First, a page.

April 02, 2014

A Détente in Whale Wars?

Minke whale
A Minke whale photo by iStock

We’ve made more progress in our anti-whaling campaign in the last two days than in the prior two decades. Just 48 hours after the International Court of Justice (ICJ) called for a halt to Japan’s whaling program – declaring it in violation of an International Whaling Commission moratorium – Japan has announced that it will not send a whaling fleet to the Southern Ocean this hunting season. For the Humane Society International (HSI), which incubated the idea of the ICJ challenge 15 years ago, this is cause for glee.

Every year, for more than a century, Japan has been killing whales in the Southern Ocean.  Since 1986 when the IWC moratorium went into effect, Japan has killed 10,500 whales in this region alone, using a loophole that allows countries to kill whales for scientific purposes. The majority of countries around the world, including the majority of parties to the IWC, recognize Japan’s actions as commercial whaling very thinly disguised as a scientific enterprise.

More good news came in late last night when Rakuten, the world’s largest Internet seller of whale and dolphin meat products, agreed to stop all sales of products derived from whales by April 30th this year. Rakuten joins Amazon and Google in refusing to sell whale and dolphin products.  The only remaining major Internet seller of whale and dolphin products in Japan now is Yahoo.  That company should cease sales, too.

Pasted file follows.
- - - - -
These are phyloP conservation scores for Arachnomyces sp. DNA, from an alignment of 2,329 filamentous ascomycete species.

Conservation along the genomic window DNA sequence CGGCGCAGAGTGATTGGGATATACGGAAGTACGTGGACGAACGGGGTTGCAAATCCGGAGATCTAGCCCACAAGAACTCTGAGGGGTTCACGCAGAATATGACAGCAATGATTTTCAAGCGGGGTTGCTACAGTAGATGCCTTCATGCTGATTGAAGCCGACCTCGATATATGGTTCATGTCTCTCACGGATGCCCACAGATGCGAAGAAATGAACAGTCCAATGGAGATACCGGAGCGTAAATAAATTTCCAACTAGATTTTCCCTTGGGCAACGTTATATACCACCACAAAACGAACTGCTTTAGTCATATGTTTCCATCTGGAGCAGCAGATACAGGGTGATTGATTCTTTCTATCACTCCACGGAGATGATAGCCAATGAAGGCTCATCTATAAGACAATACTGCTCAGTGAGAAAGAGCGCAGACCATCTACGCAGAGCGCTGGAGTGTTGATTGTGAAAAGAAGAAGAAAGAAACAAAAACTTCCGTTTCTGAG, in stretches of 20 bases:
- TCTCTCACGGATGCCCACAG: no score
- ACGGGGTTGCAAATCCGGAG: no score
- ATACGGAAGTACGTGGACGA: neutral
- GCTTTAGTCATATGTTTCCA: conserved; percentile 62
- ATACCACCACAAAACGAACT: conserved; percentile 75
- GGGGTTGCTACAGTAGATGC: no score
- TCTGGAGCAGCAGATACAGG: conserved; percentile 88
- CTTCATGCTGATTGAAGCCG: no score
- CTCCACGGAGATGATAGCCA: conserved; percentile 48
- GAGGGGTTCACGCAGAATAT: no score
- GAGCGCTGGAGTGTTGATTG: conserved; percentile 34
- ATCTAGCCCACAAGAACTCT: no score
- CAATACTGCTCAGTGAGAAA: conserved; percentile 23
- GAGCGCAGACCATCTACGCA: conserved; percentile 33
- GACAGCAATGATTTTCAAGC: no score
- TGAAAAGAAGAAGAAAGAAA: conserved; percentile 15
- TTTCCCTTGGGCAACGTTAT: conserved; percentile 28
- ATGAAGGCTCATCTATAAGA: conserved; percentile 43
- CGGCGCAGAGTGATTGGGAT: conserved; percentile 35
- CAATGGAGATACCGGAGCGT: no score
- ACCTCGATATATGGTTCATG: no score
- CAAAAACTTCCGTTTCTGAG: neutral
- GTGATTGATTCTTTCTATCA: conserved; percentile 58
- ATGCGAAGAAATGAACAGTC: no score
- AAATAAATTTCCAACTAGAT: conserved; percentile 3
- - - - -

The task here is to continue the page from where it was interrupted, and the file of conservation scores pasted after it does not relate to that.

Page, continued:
Much work remains in making the oceans a safe and healthy environment for whales and other marine creatures. Marine debris, toxic pollutants, ship strikes and climate change are just a few of those threats. But when it comes to whaling, there is a sea change afoot. After the ICJ action on Japan, Iceland and Norway - the two remaining commercial whaling nations - would do well to put their harpoon guns in storage. There is no honor in being the last nation to participate in the intentional slaughter of some of the largest mammals ever to grace the planet.